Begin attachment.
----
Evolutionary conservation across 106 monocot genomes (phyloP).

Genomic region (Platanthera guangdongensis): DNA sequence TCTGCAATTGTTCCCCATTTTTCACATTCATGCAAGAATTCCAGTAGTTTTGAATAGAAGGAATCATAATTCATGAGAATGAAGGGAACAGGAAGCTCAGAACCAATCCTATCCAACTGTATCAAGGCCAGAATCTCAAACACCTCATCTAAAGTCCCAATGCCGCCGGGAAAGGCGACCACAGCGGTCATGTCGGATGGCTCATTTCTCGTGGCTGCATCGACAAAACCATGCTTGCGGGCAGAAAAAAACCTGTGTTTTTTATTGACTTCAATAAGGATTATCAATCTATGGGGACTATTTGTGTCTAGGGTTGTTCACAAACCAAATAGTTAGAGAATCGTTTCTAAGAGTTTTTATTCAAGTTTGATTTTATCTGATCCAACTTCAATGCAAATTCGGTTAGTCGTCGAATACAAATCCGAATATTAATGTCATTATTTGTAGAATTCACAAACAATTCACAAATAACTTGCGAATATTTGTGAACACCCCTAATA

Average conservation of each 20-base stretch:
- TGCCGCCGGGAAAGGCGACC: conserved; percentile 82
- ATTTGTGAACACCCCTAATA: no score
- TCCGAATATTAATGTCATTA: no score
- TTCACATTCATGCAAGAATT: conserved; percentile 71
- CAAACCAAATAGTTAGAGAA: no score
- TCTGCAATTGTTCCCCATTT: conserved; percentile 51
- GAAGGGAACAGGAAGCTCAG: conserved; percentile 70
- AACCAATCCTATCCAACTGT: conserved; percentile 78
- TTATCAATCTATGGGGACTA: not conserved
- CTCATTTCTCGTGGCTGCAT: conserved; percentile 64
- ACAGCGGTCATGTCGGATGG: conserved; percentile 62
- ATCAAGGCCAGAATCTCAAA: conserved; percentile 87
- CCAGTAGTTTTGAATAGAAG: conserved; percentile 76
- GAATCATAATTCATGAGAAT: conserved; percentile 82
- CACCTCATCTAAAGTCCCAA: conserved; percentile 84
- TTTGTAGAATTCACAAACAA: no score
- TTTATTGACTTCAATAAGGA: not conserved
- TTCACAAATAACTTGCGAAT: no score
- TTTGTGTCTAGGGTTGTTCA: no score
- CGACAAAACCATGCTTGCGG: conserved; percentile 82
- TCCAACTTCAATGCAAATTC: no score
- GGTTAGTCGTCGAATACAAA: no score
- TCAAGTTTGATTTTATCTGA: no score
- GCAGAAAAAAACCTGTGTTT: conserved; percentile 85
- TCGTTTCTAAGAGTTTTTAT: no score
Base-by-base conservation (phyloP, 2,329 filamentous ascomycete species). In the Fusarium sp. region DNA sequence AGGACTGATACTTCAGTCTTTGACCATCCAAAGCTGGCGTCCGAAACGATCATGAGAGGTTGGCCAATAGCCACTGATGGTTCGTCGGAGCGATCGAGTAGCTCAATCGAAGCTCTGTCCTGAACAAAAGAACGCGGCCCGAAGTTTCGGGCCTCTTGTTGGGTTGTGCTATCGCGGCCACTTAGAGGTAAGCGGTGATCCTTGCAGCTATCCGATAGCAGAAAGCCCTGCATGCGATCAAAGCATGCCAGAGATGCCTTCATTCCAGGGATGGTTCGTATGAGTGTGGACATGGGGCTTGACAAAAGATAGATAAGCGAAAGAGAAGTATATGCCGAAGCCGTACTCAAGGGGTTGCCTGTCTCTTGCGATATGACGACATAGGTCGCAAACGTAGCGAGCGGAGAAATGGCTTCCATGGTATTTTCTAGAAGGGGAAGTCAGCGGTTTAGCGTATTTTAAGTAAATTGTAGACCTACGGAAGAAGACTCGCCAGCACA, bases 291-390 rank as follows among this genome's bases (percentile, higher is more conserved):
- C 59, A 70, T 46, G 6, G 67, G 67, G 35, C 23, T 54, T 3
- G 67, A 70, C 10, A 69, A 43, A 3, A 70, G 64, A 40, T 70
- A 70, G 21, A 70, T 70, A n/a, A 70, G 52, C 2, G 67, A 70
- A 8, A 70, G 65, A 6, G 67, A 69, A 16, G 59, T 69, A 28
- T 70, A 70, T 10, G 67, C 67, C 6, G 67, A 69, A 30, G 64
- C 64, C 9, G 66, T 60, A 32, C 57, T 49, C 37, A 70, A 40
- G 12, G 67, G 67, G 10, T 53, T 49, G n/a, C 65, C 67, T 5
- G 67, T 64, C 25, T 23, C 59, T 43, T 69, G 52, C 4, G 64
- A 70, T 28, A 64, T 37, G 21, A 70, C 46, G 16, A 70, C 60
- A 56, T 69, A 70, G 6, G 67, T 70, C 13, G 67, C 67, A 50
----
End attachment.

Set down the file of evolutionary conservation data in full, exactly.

Evolutionary conservation across 106 monocot genomes (phyloP).

Genomic region (Platanthera guangdongensis): DNA sequence TCTGCAATTGTTCCCCATTTTTCACATTCATGCAAGAATTCCAGTAGTTTTGAATAGAAGGAATCATAATTCATGAGAATGAAGGGAACAGGAAGCTCAGAACCAATCCTATCCAACTGTATCAAGGCCAGAATCTCAAACACCTCATCTAAAGTCCCAATGCCGCCGGGAAAGGCGACCACAGCGGTCATGTCGGATGGCTCATTTCTCGTGGCTGCATCGACAAAACCATGCTTGCGGGCAGAAAAAAACCTGTGTTTTTTATTGACTTCAATAAGGATTATCAATCTATGGGGACTATTTGTGTCTAGGGTTGTTCACAAACCAAATAGTTAGAGAATCGTTTCTAAGAGTTTTTATTCAAGTTTGATTTTATCTGATCCAACTTCAATGCAAATTCGGTTAGTCGTCGAATACAAATCCGAATATTAATGTCATTATTTGTAGAATTCACAAACAATTCACAAATAACTTGCGAATATTTGTGAACACCCCTAATA

Average conservation of each 20-base stretch:
- TGCCGCCGGGAAAGGCGACC: conserved; percentile 82
- ATTTGTGAACACCCCTAATA: no score
- TCCGAATATTAATGTCATTA: no score
- TTCACATTCATGCAAGAATT: conserved; percentile 71
- CAAACCAAATAGTTAGAGAA: no score
- TCTGCAATTGTTCCCCATTT: conserved; percentile 51
- GAAGGGAACAGGAAGCTCAG: conserved; percentile 70
- AACCAATCCTATCCAACTGT: conserved; percentile 78
- TTATCAATCTATGGGGACTA: not conserved
- CTCATTTCTCGTGGCTGCAT: conserved; percentile 64
- ACAGCGGTCATGTCGGATGG: conserved; percentile 62
- ATCAAGGCCAGAATCTCAAA: conserved; percentile 87
- CCAGTAGTTTTGAATAGAAG: conserved; percentile 76
- GAATCATAATTCATGAGAAT: conserved; percentile 82
- CACCTCATCTAAAGTCCCAA: conserved; percentile 84
- TTTGTAGAATTCACAAACAA: no score
- TTTATTGACTTCAATAAGGA: not conserved
- TTCACAAATAACTTGCGAAT: no score
- TTTGTGTCTAGGGTTGTTCA: no score
- CGACAAAACCATGCTTGCGG: conserved; percentile 82
- TCCAACTTCAATGCAAATTC: no score
- GGTTAGTCGTCGAATACAAA: no score
- TCAAGTTTGATTTTATCTGA: no score
- GCAGAAAAAAACCTGTGTTT: conserved; percentile 85
- TCGTTTCTAAGAGTTTTTAT: no score
Base-by-base conservation (phyloP, 2,329 filamentous ascomycete species). In the Fusarium sp. region DNA sequence AGGACTGATACTTCAGTCTTTGACCATCCAAAGCTGGCGTCCGAAACGATCATGAGAGGTTGGCCAATAGCCACTGATGGTTCGTCGGAGCGATCGAGTAGCTCAATCGAAGCTCTGTCCTGAACAAAAGAACGCGGCCCGAAGTTTCGGGCCTCTTGTTGGGTTGTGCTATCGCGGCCACTTAGAGGTAAGCGGTGATCCTTGCAGCTATCCGATAGCAGAAAGCCCTGCATGCGATCAAAGCATGCCAGAGATGCCTTCATTCCAGGGATGGTTCGTATGAGTGTGGACATGGGGCTTGACAAAAGATAGATAAGCGAAAGAGAAGTATATGCCGAAGCCGTACTCAAGGGGTTGCCTGTCTCTTGCGATATGACGACATAGGTCGCAAACGTAGCGAGCGGAGAAATGGCTTCCATGGTATTTTCTAGAAGGGGAAGTCAGCGGTTTAGCGTATTTTAAGTAAATTGTAGACCTACGGAAGAAGACTCGCCAGCACA, bases 291-390 rank as follows among this genome's bases (percentile, higher is more conserved):
- C 59, A 70, T 46, G 6, G 67, G 67, G 35, C 23, T 54, T 3
- G 67, A 70, C 10, A 69, A 43, A 3, A 70, G 64, A 40, T 70
- A 70, G 21, A 70, T 70, A n/a, A 70, G 52, C 2, G 67, A 70
- A 8, A 70, G 65, A 6, G 67, A 69, A 16, G 59, T 69, A 28
- T 70, A 70, T 10, G 67, C 67, C 6, G 67, A 69, A 30, G 64
- C 64, C 9, G 66, T 60, A 32, C 57, T 49, C 37, A 70, A 40
- G 12, G 67, G 67, G 10, T 53, T 49, G n/a, C 65, C 67, T 5
- G 67, T 64, C 25, T 23, C 59, T 43, T 69, G 52, C 4, G 64
- A 70, T 28, A 64, T 37, G 21, A 70, C 46, G 16, A 70, C 60
- A 56, T 69, A 70, G 6, G 67, T 70, C 13, G 67, C 67, A 50